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Astros Tie World Series, Beat Dodgers 7-6 In Game 2


Say hypothetically you're a sports fan. You work a very early shift on the radio. You have a decision to make - you stay up and watch the World Series or you sleep. Well, I made the wrong decision last night and missed one of the wildest, most heart-pounding baseball games in postseason history. It ended just hours ago, not far from here, at Dodger Stadium. People who went might still be hyperventilating. NPR's Tom Goldman, for those of us who missed this game, help us out.

TOM GOLDMAN, BYLINE: Apologies first to Houston starting pitcher Justin Verlander, who was sublime for the first five innings of the game. Alas, his performance was forgotten in the madness that came late. It seemed like an entire second game started in the eighth inning, a second crazy heart-pounding game filled with crowd-pleasing-and-deflating home runs, lead changes, shifts in momentum. You think watching that was wild? Houston Manager A.J. Hinch said afterwards they felt it all on the field too.


A J HINCH: Both teams, both swings of emotion, incredible. You know, key moments in the game, there's more of them than I can even remember.

GOLDMAN: Well, let's try. Eighth inning, Dodgers leading 3-1, LA's imposing Kenley Jansen on the mound. Hinch calls in the best closer in the game. When Jansen comes in, it's almost always winning time for the Dodgers, but he gives up a run in the eighth and ninth. Game tied, 3-3. The game goes to extra innings. In the 10th, Houston's two most dangerous hitters - Jose Altuve and Carlos Correa - hit back-to-back home runs. Dodger Stadium groans. Some boos are heard as well, and yes, a few fans head for the exits. Bet they regretted that in the bottom of the 10th.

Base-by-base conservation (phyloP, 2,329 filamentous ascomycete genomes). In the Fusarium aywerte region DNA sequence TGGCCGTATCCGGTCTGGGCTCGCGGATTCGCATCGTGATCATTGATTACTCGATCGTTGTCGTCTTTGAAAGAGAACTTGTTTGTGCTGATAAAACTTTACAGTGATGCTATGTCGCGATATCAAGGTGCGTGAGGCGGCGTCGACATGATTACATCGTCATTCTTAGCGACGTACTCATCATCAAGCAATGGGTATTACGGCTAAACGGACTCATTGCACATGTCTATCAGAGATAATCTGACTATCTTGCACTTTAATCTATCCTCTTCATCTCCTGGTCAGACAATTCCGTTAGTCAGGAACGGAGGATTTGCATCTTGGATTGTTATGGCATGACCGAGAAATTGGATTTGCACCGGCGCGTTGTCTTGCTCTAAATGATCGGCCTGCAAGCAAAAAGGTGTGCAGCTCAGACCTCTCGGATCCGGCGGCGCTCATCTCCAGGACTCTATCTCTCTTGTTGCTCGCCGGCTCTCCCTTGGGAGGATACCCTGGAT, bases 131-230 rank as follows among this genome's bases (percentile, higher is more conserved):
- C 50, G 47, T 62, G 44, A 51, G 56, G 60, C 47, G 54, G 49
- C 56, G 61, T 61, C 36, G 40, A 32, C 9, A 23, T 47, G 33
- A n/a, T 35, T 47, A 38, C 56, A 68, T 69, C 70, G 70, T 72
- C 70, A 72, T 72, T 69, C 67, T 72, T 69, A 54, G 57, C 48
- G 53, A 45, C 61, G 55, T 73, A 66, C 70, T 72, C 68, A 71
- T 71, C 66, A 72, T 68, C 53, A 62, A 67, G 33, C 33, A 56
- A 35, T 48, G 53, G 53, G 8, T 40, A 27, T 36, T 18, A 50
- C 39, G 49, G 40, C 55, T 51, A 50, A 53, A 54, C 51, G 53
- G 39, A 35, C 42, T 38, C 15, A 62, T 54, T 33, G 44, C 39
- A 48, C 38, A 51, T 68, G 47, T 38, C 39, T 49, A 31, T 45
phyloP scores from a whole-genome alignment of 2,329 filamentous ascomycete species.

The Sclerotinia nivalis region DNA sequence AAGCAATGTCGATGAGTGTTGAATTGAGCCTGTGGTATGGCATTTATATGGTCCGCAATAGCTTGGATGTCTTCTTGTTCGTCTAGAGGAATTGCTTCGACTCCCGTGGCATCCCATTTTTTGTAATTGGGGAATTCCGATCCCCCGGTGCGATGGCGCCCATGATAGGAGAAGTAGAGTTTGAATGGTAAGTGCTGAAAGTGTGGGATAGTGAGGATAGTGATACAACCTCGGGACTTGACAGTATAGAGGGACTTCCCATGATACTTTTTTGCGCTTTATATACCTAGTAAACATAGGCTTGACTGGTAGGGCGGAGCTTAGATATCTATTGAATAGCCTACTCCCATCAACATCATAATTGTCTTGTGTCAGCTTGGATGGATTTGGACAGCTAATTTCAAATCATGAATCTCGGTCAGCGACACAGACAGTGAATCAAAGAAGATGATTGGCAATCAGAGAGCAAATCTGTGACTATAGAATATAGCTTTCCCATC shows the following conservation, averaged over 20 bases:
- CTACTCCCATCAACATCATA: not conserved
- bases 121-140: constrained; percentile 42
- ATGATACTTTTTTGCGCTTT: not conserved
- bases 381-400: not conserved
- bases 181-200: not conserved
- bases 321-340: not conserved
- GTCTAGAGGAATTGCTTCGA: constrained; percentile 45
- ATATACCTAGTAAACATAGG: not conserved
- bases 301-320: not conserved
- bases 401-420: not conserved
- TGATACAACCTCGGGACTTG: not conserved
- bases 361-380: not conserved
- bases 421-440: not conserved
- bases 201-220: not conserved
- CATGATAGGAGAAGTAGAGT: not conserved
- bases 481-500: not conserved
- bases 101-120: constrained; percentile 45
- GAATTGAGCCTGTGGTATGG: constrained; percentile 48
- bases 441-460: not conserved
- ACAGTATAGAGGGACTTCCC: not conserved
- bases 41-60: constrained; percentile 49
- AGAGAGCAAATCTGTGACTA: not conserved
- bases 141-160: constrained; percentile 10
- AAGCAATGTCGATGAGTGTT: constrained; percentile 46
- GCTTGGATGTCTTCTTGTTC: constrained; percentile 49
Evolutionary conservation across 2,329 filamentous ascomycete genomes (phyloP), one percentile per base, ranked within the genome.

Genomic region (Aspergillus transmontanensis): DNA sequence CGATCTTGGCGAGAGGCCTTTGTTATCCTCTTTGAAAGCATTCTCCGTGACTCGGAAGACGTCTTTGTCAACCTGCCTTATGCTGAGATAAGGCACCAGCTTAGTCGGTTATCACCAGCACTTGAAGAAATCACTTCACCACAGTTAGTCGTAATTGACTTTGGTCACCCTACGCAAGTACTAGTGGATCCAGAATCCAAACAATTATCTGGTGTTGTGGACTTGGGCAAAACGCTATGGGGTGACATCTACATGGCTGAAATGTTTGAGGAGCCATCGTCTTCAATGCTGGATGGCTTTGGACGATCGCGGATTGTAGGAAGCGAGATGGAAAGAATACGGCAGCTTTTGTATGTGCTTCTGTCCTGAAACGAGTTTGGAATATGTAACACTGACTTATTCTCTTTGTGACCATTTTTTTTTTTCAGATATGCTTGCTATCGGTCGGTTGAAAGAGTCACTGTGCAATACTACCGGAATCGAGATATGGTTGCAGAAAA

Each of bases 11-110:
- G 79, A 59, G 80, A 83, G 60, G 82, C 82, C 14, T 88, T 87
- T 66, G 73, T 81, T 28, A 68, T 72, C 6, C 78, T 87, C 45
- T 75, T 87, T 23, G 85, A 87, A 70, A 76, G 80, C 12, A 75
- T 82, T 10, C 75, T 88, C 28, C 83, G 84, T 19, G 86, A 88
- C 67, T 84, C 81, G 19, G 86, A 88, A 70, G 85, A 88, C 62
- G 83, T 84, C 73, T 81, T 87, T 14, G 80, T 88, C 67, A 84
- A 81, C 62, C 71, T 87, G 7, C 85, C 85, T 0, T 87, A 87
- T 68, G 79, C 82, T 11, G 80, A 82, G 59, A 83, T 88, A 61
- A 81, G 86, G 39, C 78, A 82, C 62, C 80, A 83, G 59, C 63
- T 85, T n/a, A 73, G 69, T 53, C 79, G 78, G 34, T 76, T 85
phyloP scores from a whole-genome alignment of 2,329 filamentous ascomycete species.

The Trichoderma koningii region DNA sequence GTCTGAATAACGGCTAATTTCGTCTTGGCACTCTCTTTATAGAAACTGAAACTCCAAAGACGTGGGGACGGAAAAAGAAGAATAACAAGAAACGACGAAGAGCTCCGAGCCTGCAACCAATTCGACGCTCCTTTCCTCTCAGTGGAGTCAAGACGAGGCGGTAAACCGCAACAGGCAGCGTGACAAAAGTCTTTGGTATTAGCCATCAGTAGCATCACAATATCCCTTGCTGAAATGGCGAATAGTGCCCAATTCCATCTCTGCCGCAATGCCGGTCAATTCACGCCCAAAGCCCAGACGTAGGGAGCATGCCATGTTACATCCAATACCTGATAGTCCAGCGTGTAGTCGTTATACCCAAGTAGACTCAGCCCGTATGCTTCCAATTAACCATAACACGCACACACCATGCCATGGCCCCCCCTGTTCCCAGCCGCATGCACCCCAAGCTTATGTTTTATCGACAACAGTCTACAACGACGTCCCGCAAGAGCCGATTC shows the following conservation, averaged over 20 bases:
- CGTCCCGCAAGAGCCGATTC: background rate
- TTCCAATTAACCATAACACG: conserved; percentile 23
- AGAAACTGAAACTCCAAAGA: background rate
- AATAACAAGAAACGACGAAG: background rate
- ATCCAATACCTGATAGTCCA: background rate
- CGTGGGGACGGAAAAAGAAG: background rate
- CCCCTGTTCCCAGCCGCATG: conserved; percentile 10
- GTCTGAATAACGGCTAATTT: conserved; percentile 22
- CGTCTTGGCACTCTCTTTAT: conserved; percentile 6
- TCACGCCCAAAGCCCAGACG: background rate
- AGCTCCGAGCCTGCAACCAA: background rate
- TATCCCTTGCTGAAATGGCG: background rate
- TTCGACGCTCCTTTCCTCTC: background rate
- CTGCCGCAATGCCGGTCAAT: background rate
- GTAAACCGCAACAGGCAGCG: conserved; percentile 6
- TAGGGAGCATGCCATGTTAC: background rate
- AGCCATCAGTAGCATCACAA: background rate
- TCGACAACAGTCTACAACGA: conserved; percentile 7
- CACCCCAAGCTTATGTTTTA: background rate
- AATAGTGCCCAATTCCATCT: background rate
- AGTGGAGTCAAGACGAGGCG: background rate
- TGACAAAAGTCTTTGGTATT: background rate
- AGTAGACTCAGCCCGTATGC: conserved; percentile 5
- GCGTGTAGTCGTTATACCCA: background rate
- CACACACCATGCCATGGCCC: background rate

GOLDMAN: That's what it sounded like when LA tied the game on Kike Hernandez's run-scoring double. The euphoria lasted an inning.


UNIDENTIFIED ANNOUNCER: (Over loudspeaker) Number four, George Springer.

GOLDMAN: That's the 11th-inning announcement that Houston lead-off man George Springer was up to bat. The night before, in the Series opener, Springer was not good. He had four at-bats, struck out each time. In the 11th inning of Game 2, he hit the winning home run. His manager, Hinch, said there was never a thought after Game 1 of benching Springer or moving him out of the important leadoff spot.


HINCH: He's an incredible player. I don't really ride the roller coaster with players. You've got to believe in what these guys can do, not what they're not doing. You know, if you respond to every bad game or tough game, I mean, you'll bounce these guys around and ruin their confidence in a heartbeat.

GOLDMAN: Springer said his manager's confidence helped a lot.


GEORGE SPRINGER: It slowed me down. I was doing things that I don't, you know, normally do. And, you know, for him to have my back, you know, it means the world to me.

GOLDMAN: The game was not only a gut wrencher, there were a bunch of records set too. Most total home runs in a World Series Game - 8. Most extra-inning home runs in a playoff game - five. And it was Houston's first-ever World Series victory. Hinch was asked whether that's important for the franchise. Yeah, he said, but a Series-clinching fourth win is what he really wants. Only three more to go, for the Astros and the Dodgers, if Game 2 is any indication, the battle for those three will not be for the faint of heart. Tom Goldman, NPR News, Los Angeles.

(SOUNDBITE OF BASSTI'S "DER DRITTE") Transcript provided by NPR, Copyright NPR.

Tom Goldman is NPR's sports correspondent. His reports can be heard throughout NPR's news programming, including Morning Edition and All Things Considered, and on NPR.org.
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